Secretary DeVos: “Supplement, not Supplant” Proposal Helps Promote Effective Spending, Flexibility

WASHINGTON — Today, U.S. Secretary of Education Betsy DeVos released proposed non-regulatory guidance to support school districts’ compliance with the requirement that federal funds supplement, and do not supplant, state and local funds, under section 1118 of Title I, Part A of the Elementary and Secondary Education Act (ESEA) as amended by the Every Student Succeeds Act (ESSA). The guidance explains how ESSA changed the longstanding requirement in order to reduce administrative burden, simplify the compliance demonstration and promote effective spending.

While important and well-intentioned, the supplement not supplant requirement had become restrictive and burdensome—to the point that some school districts made ineffective spending choices in an effort to avoid noncompliance. Under ESSA, the supplement not supplant requirement changed to provide more flexibility to school districts while still ensuring that federal dollars are supplemental to state and local funds and cannot be used to replace them.

Full story at ed.gov

U.S. Department of Education Approves ESEA Flexibility Renewal for Seven Additional States

Building on the significant progress seen in America’s schools over the last six years, the U.S. Department of Education announced today that Alabama, Arizona, Arkansas, Connecticut, Mississippi, New Hampshire and Wisconsin have each received continued flexibility from provisions of the Elementary and Secondary Education Act (ESEA), also known as No Child Left Behind (NCLB).

These states are implementing comprehensive, state-designed plans to ensure student success and a continued commitment to college- and career-readiness for every student.

“The last six years have seen dramatic progress for America’s school children. The high school dropout rate is down, and graduation rates are higher than they have ever been,” said U.S. Secretary of Education Arne Duncan. “As a result of our partnerships with state and district leaders to couple flexibility with reform, we are seeing remarkable strides and bold actions to improve student outcomes. States, districts, principals and teachers are showing incredible creativity in using different means to achieve the same goal—getting every student in America college- and career-ready.”

Full story of ESEA renewal for seven additional states at ed.gov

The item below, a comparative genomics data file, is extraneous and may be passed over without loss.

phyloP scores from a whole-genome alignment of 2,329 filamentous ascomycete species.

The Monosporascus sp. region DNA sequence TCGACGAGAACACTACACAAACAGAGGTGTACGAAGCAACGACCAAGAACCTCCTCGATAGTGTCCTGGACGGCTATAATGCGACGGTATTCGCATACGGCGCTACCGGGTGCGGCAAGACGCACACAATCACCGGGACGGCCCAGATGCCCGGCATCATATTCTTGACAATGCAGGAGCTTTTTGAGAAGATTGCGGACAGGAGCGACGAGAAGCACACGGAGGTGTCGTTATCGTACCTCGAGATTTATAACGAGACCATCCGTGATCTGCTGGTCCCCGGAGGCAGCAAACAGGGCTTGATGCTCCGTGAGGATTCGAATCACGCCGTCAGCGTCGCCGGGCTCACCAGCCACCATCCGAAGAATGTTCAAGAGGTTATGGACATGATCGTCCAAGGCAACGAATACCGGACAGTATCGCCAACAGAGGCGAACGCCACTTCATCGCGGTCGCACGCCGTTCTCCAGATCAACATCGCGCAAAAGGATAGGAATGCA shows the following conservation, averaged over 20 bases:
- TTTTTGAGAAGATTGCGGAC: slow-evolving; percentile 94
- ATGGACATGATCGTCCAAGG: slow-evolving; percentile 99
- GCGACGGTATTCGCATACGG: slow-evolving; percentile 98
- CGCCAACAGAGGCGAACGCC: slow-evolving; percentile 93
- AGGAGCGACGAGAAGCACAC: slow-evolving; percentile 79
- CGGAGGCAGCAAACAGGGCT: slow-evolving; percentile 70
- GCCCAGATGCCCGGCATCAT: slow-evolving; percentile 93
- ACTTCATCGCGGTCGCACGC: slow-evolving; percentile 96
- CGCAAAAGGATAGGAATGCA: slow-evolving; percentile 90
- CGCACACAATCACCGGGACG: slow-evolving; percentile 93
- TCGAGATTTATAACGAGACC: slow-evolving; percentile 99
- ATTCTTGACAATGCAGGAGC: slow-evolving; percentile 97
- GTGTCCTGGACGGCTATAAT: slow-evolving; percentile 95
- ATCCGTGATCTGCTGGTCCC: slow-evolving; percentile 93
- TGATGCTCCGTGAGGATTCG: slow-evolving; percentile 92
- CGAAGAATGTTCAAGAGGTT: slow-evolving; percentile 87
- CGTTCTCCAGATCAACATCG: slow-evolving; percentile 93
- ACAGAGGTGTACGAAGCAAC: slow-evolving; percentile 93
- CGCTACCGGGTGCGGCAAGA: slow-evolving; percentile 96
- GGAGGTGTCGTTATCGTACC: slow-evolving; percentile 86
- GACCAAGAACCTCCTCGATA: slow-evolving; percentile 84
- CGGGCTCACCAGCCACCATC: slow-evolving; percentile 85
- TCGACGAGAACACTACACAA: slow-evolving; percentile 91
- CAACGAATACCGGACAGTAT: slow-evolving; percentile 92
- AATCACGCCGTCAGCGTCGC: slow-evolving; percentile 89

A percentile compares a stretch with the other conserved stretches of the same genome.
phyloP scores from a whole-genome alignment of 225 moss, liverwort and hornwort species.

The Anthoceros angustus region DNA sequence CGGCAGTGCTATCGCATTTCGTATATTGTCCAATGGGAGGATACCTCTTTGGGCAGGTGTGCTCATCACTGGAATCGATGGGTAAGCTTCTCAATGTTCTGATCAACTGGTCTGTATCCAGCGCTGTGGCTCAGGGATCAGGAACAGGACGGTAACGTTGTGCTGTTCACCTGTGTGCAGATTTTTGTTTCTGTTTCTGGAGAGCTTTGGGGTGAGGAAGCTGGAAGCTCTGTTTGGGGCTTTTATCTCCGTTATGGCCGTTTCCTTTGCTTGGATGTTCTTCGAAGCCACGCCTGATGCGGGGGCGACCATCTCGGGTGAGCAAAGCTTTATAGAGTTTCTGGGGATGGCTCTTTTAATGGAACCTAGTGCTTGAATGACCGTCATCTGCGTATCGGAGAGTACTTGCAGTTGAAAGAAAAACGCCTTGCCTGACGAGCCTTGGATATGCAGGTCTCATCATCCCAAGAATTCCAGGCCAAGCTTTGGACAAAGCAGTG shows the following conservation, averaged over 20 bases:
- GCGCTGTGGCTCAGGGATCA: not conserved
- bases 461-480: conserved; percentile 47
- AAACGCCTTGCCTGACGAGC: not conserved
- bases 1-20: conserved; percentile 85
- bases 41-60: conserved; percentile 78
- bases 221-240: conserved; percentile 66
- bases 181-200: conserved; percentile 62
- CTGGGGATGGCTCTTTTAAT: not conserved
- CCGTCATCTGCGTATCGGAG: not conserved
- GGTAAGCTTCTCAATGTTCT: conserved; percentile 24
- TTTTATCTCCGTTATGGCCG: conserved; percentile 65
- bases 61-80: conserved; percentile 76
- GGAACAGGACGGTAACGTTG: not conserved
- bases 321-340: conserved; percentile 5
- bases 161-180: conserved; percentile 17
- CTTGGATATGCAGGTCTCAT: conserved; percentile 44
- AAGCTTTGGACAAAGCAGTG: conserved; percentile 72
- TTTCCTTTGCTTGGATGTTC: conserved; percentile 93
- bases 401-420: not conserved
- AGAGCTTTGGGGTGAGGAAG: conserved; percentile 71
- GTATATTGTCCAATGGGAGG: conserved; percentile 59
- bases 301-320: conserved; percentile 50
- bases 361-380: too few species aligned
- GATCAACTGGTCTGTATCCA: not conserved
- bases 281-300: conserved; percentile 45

U.S. Department of Education Approves ESEA Flexibility Renewals for 5 States, Puerto Rico

Building on the significant progress seen in America’s schools over the last six years, the U.S. Department of Education announced today that Delaware, Massachusetts, Oklahoma, Rhode Island, South Carolina and Puerto Rico have each received continued flexibility from provisions of the Elementary and Secondary Education Act (ESEA), also known as No Child Left Behind (NCLB).

These states and Puerto Rico are implementing comprehensive state-designed plans to ensure student success and a continued commitment to college- and career-readiness for every student.

“The last six years have seen dramatic progress for America’s school children. The high school dropout rate is down, and graduation rates are higher than they have ever been,” said U.S. Secretary of Education Arne Duncan. “As a result of our partnerships with state and district leaders to couple flexibility with reform, we are seeing remarkable strides and bold actions to improve student outcomes. States, districts, principals and teachers are showing incredible creativity in using different means to achieve the same goal – getting every student in America college- and career-ready.”

Full story of approval of ESEA at ed.gov

Fact Sheet: Elementary And Secondary Education Act Flexibility

The last three years have seen a historic shift in the relationship between the federal government and states, with more than 40 states, Washington, D.C., and Puerto Rico receiving flexibility from the prescriptive, top-down requirements of the No Child Left Behind (NCLB) law, or the Elementary and Secondary Education Act (ESEA). This flexibility has allowed states and districts to develop creative solutions tailored to their individual cultures, with major benefits for all students, regardless of background. This is a shift away from simple compliance and toward creativity with high expectations.

The law has been due for reauthorization since 2007, but in the absence of reauthorization, the Obama Administration began to grant waivers from the law in 2012 for states that promised to adopt college- and career-ready standards and assessments; create accountability systems that target the lowest-performing schools and schools with the biggest achievement gaps; and develop and implement teacher and principal evaluation and support systems that take into account student growth—among multiple measures—and are used to help teachers and principals improve their practices.

Full story of elementary and secondary education act at ed.gov